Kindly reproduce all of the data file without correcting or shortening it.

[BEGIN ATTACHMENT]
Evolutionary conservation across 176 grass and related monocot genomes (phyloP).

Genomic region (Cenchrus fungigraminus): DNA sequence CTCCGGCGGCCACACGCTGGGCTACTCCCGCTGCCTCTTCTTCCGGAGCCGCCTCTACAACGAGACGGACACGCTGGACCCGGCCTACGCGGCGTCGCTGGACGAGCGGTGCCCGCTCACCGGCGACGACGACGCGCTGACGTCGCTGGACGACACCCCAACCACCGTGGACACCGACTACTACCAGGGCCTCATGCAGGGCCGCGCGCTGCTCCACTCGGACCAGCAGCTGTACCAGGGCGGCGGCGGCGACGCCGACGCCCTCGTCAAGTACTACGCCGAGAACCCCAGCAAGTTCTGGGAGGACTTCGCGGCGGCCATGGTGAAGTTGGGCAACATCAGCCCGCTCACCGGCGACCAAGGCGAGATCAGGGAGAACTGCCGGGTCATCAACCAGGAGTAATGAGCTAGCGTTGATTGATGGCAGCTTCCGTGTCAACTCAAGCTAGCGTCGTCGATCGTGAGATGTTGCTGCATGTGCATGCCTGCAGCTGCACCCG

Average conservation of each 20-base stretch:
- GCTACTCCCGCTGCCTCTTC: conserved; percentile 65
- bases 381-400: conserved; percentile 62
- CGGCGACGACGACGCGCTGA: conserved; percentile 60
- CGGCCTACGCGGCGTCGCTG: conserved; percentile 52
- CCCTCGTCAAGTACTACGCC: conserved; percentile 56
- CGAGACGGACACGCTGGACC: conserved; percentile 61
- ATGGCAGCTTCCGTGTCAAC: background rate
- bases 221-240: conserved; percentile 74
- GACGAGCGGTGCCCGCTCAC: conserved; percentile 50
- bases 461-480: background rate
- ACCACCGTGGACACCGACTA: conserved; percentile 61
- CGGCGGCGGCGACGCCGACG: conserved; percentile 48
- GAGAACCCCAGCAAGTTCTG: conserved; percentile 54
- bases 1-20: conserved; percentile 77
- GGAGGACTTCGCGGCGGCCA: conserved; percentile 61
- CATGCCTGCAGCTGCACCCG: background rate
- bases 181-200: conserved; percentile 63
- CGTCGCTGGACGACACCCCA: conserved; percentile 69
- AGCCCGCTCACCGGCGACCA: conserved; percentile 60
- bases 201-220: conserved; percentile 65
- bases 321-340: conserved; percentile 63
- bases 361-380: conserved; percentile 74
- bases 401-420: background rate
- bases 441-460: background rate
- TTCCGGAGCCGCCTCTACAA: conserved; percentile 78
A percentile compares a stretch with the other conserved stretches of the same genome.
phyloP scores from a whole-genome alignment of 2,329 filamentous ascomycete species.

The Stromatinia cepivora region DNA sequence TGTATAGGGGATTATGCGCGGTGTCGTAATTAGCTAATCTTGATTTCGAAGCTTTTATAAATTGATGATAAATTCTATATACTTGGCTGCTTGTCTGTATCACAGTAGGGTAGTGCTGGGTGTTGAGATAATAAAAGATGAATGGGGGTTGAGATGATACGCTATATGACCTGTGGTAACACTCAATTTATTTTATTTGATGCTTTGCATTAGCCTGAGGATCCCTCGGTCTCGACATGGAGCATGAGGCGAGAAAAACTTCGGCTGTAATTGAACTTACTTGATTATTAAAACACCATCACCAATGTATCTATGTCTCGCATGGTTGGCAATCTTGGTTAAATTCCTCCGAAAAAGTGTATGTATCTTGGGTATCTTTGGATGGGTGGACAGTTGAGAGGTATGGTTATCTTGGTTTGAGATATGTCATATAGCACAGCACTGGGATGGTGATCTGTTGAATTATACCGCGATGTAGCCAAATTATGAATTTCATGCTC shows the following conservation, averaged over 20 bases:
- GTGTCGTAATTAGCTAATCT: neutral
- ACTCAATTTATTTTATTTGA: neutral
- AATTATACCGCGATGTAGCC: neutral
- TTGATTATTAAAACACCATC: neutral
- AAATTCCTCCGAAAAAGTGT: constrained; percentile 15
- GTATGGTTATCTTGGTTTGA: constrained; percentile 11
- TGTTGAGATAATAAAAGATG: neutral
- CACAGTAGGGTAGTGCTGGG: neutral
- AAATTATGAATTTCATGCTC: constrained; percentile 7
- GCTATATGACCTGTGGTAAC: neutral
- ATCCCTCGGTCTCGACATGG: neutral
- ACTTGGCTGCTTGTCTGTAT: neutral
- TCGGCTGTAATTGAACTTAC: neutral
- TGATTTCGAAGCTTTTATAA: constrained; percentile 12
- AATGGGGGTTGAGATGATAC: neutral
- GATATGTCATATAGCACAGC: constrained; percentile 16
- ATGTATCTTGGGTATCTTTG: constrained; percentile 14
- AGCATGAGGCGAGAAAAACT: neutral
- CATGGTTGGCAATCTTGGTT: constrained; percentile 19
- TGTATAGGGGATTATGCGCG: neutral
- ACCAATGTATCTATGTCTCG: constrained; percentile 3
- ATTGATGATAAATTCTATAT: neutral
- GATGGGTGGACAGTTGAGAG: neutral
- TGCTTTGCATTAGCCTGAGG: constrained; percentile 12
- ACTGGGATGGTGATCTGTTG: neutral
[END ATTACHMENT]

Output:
Evolutionary conservation across 176 grass and related monocot genomes (phyloP).

Genomic region (Cenchrus fungigraminus): DNA sequence CTCCGGCGGCCACACGCTGGGCTACTCCCGCTGCCTCTTCTTCCGGAGCCGCCTCTACAACGAGACGGACACGCTGGACCCGGCCTACGCGGCGTCGCTGGACGAGCGGTGCCCGCTCACCGGCGACGACGACGCGCTGACGTCGCTGGACGACACCCCAACCACCGTGGACACCGACTACTACCAGGGCCTCATGCAGGGCCGCGCGCTGCTCCACTCGGACCAGCAGCTGTACCAGGGCGGCGGCGGCGACGCCGACGCCCTCGTCAAGTACTACGCCGAGAACCCCAGCAAGTTCTGGGAGGACTTCGCGGCGGCCATGGTGAAGTTGGGCAACATCAGCCCGCTCACCGGCGACCAAGGCGAGATCAGGGAGAACTGCCGGGTCATCAACCAGGAGTAATGAGCTAGCGTTGATTGATGGCAGCTTCCGTGTCAACTCAAGCTAGCGTCGTCGATCGTGAGATGTTGCTGCATGTGCATGCCTGCAGCTGCACCCG

Average conservation of each 20-base stretch:
- GCTACTCCCGCTGCCTCTTC: conserved; percentile 65
- bases 381-400: conserved; percentile 62
- CGGCGACGACGACGCGCTGA: conserved; percentile 60
- CGGCCTACGCGGCGTCGCTG: conserved; percentile 52
- CCCTCGTCAAGTACTACGCC: conserved; percentile 56
- CGAGACGGACACGCTGGACC: conserved; percentile 61
- ATGGCAGCTTCCGTGTCAAC: background rate
- bases 221-240: conserved; percentile 74
- GACGAGCGGTGCCCGCTCAC: conserved; percentile 50
- bases 461-480: background rate
- ACCACCGTGGACACCGACTA: conserved; percentile 61
- CGGCGGCGGCGACGCCGACG: conserved; percentile 48
- GAGAACCCCAGCAAGTTCTG: conserved; percentile 54
- bases 1-20: conserved; percentile 77
- GGAGGACTTCGCGGCGGCCA: conserved; percentile 61
- CATGCCTGCAGCTGCACCCG: background rate
- bases 181-200: conserved; percentile 63
- CGTCGCTGGACGACACCCCA: conserved; percentile 69
- AGCCCGCTCACCGGCGACCA: conserved; percentile 60
- bases 201-220: conserved; percentile 65
- bases 321-340: conserved; percentile 63
- bases 361-380: conserved; percentile 74
- bases 401-420: background rate
- bases 441-460: background rate
- TTCCGGAGCCGCCTCTACAA: conserved; percentile 78
A percentile compares a stretch with the other conserved stretches of the same genome.
phyloP scores from a whole-genome alignment of 2,329 filamentous ascomycete species.

The Stromatinia cepivora region DNA sequence TGTATAGGGGATTATGCGCGGTGTCGTAATTAGCTAATCTTGATTTCGAAGCTTTTATAAATTGATGATAAATTCTATATACTTGGCTGCTTGTCTGTATCACAGTAGGGTAGTGCTGGGTGTTGAGATAATAAAAGATGAATGGGGGTTGAGATGATACGCTATATGACCTGTGGTAACACTCAATTTATTTTATTTGATGCTTTGCATTAGCCTGAGGATCCCTCGGTCTCGACATGGAGCATGAGGCGAGAAAAACTTCGGCTGTAATTGAACTTACTTGATTATTAAAACACCATCACCAATGTATCTATGTCTCGCATGGTTGGCAATCTTGGTTAAATTCCTCCGAAAAAGTGTATGTATCTTGGGTATCTTTGGATGGGTGGACAGTTGAGAGGTATGGTTATCTTGGTTTGAGATATGTCATATAGCACAGCACTGGGATGGTGATCTGTTGAATTATACCGCGATGTAGCCAAATTATGAATTTCATGCTC shows the following conservation, averaged over 20 bases:
- GTGTCGTAATTAGCTAATCT: neutral
- ACTCAATTTATTTTATTTGA: neutral
- AATTATACCGCGATGTAGCC: neutral
- TTGATTATTAAAACACCATC: neutral
- AAATTCCTCCGAAAAAGTGT: constrained; percentile 15
- GTATGGTTATCTTGGTTTGA: constrained; percentile 11
- TGTTGAGATAATAAAAGATG: neutral
- CACAGTAGGGTAGTGCTGGG: neutral
- AAATTATGAATTTCATGCTC: constrained; percentile 7
- GCTATATGACCTGTGGTAAC: neutral
- ATCCCTCGGTCTCGACATGG: neutral
- ACTTGGCTGCTTGTCTGTAT: neutral
- TCGGCTGTAATTGAACTTAC: neutral
- TGATTTCGAAGCTTTTATAA: constrained; percentile 12
- AATGGGGGTTGAGATGATAC: neutral
- GATATGTCATATAGCACAGC: constrained; percentile 16
- ATGTATCTTGGGTATCTTTG: constrained; percentile 14
- AGCATGAGGCGAGAAAAACT: neutral
- CATGGTTGGCAATCTTGGTT: constrained; percentile 19
- TGTATAGGGGATTATGCGCG: neutral
- ACCAATGTATCTATGTCTCG: constrained; percentile 3
- ATTGATGATAAATTCTATAT: neutral
- GATGGGTGGACAGTTGAGAG: neutral
- TGCTTTGCATTAGCCTGAGG: constrained; percentile 12
- ACTGGGATGGTGATCTGTTG: neutral